Sam Shepard’s Oresteia
By A Noise Within
October 22, 2019
Written by Stephen Dickey
“I do honor the ones that have come before me. It’s ridiculous to think that you are born out of thin air…. If you don’t honor your ancestors—in the real sense—you are committing a kind of suicide.”
In a 1986 interview in Rolling Stone, Sam Shepard cited some playwrights whose work he found influential when his own writing entered a dry spell in the early 1970s: “I read most of the Greek guys—Aeschylus, Sophocles. I studied up on those guys, and I’m glad I did.” Audiences of Buried Child (including the Pulitzer Prize committee in 1979) are glad, too. Here, as in Curse of the Starving Class (1976), Shepard absorbs and transforms characters, motifs, and even specific episodes of Aeschylus’s Oresteia, adapting them to his own dramatic purposes.
If Buried Child is a tragedy of ancient pedigree, though, it surely is not just a tragedy, nor is its comedy merely dark. Veering from sly riddle to broad slapstick, the play draws its mythic sources into a modern world of absurdist humor, dashed with melodrama, farce, magical realism, and gothic romance. The patriarch of the family is perhaps the best example of Shepard’s technique. His name, fittingly, is Dodge, a token of his ability to practice avoidance of the past and its consequences for as long as possible. Dodge’s first line in the play – “Catastrophic” – is spoken in response to his wife Halie’s question, “What’s it like down there?” But “catastrophe” is also the technical term for the conclusion of a tragic plot in drama. With this deft shorthand, Shepard signals that the tragedy of this family has already occurred and we are left to watch the characters move among the ruins.
Dodge, however, is short on time. In a running tragicomic sight-gag worthy of Shepard’s idol, Samuel Beckett, Dodge is repeatedly subjected to burial both before and after death: much of the time wrapped in a blanket, but also covered by ears of corn, then cornhusks, a rabbit fur coat, a single yellow rose, and finally by the whole bouquet. And just as Orestes returns to Agamemnon’s gravesite, so in Buried Child an Orestes-figure returns unrecognized to his ancestral home, first as a visitor, then fully to reclaim his legacy. This would be Vince, Dodge’s grandson, Tilden’s other son, buried by the entire family’s willful amnesia.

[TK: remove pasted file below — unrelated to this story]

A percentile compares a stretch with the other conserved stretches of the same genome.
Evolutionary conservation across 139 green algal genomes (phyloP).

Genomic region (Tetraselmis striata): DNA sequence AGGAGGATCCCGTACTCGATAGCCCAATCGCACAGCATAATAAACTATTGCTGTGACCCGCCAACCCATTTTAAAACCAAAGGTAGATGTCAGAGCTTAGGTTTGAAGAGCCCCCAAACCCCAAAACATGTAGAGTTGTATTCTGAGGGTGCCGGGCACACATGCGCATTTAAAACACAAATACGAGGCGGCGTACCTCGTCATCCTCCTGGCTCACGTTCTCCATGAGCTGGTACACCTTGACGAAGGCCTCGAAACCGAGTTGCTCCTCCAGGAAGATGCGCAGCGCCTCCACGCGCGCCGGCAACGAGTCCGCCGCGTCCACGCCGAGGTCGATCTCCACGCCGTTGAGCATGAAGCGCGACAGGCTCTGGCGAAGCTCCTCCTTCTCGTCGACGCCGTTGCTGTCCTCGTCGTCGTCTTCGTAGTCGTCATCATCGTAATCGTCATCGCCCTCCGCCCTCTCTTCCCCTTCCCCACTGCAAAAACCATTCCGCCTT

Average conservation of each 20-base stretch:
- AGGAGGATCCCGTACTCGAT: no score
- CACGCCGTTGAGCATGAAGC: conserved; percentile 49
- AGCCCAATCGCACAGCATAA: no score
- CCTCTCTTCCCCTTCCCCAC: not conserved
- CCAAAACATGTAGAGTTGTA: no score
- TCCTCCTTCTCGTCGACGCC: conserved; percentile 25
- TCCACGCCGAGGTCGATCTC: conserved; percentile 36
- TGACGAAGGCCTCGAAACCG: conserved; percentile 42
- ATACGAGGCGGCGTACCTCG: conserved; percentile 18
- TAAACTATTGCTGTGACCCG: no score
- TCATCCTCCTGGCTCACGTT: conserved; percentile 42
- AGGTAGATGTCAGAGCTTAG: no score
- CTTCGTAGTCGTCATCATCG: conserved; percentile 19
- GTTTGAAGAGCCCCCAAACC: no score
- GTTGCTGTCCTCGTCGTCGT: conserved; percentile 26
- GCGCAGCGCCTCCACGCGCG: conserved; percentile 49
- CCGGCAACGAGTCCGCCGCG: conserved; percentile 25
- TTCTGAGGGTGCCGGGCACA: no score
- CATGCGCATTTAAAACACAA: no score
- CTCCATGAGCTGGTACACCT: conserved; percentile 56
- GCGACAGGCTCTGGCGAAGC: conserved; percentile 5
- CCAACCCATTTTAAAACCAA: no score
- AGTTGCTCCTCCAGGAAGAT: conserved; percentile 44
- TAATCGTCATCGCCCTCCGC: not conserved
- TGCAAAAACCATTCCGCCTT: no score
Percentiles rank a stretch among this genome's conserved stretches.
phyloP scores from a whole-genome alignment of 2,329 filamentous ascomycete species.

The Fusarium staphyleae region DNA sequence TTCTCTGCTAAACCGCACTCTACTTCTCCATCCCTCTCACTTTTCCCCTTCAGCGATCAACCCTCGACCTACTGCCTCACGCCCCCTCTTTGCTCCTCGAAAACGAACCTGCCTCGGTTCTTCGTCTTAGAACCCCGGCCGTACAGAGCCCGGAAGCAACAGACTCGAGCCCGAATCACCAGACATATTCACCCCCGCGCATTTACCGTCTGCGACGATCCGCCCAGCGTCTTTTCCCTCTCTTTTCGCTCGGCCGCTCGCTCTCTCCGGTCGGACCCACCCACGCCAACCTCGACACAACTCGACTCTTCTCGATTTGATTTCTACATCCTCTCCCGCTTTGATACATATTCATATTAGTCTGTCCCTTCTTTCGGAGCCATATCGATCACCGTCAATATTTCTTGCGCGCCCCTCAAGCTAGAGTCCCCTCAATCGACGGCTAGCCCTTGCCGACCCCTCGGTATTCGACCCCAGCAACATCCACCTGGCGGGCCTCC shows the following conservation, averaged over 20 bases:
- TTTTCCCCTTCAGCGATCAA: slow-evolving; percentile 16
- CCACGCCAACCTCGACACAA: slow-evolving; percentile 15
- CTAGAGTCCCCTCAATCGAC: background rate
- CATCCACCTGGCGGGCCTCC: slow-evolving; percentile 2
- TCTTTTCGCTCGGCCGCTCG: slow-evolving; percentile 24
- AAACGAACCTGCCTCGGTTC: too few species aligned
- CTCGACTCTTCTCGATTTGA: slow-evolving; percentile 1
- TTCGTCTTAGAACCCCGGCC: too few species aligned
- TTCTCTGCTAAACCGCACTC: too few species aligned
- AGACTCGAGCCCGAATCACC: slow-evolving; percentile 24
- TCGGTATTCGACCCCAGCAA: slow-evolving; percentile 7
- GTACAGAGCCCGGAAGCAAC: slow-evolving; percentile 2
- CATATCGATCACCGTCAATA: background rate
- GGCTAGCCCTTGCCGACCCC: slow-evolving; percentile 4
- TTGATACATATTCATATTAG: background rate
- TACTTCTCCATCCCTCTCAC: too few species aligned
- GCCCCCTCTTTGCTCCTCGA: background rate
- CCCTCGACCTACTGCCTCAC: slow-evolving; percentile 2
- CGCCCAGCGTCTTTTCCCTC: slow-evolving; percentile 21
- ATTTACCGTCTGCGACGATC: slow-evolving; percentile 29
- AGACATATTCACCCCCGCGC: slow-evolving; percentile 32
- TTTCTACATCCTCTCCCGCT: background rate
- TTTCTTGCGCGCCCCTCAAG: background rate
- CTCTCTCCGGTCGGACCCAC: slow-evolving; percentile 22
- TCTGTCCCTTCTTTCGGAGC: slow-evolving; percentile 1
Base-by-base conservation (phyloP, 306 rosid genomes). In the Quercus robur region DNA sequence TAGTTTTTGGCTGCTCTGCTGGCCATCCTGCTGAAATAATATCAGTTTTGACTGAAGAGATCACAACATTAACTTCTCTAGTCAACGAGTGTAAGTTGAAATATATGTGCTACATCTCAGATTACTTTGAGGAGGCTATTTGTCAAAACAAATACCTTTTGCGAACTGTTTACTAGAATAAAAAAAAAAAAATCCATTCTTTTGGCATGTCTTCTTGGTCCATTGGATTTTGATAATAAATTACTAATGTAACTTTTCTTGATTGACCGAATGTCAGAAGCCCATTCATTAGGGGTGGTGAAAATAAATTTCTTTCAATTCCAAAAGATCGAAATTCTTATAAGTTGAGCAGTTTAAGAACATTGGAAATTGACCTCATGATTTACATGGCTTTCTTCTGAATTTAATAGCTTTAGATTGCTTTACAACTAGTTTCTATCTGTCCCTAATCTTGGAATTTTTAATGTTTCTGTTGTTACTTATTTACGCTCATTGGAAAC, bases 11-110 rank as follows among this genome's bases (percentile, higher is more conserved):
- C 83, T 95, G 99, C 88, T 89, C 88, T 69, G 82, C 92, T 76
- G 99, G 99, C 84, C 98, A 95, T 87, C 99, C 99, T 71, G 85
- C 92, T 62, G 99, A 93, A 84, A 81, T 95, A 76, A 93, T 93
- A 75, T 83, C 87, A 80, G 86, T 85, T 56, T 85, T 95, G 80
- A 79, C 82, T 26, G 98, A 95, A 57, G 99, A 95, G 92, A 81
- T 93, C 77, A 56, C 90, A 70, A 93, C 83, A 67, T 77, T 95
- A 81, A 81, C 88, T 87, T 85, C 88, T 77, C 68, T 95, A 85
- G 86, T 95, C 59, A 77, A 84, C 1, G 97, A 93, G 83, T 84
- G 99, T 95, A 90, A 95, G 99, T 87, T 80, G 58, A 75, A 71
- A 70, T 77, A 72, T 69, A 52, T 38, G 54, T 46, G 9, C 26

Like Aeschlyus, Shepard locates the matrix of all this human tragedy in the family itself. Decorating its action with such allusive events as the leaving of hair and libations beside the onstage “tomb” of the corpse-like Dodge, Buried Child weaves literal and symbolic actions of adultery, infanticide, and cannibalism – routine atrocities in the House of Atreus – knotting them together with oedipal incest. The title character, born of Tilden’s union with his mother, Halie, and killed by Dodge, its grandfather, is in some sense transformed into the food that Tilden mysteriously keeps bringing into the house. In Act 1, he enters with an armload of corn from the farm where none has been planted for decades. In Act 2, carrots. In Act 3, the play ends with Tilden carrying the exhumed corpse of a small child upstairs to its mother. To their mother. Through the isomorphic events of Tilden’s entrances, the buried child acquires multiple meanings: sacrificial victim, fertility god, phallic symbol, return of the repressed.
Toward the end of the play, the always dying Dodge bequeaths his house not to his wife but to Vince, who accepts it, dismissing his girlfriend Shelly with the words “I’ve gotta carry on the line.” As if to explain, he then describes his adventure of the night before, when, sent to buy booze for Dodge, he instead kept it for himself and went for a drive. In a quintessential Shepard monologue, Vince reports:
I could see myself in the windshield. My face. My eyes. I studied my face. Studied everything about it. As though I was looking at another man. As though I could see his whole race behind him. Like a mummy’s face. I saw him dead and alive at the same time. In the same breath… And then his face changed. His face became his father’s face. Same bones. Same eyes. Same nose. Same breath. And his father’s face changed to his grandfather’s face. And it went on like that. Changing. Clear on back to faces I’d never seen before but still recognized. Still recognized the bones underneath.
Vince’s epiphany also summarizes the situation of Buried Child in western drama. Where Vince “studied everything about” his own face and found it to contain many that had lived before, Shepard “studied up” on ancient drama and found structures he could make familiar, characters he could revive, a usable past. We no longer tend to speak in Aeschylean terms of Zeus and the yoke of fate, preferring chromosomal mapping as our model of destiny. Either way, Shepard’s play clearly registers its descent from ancient theater: “the bones underneath.”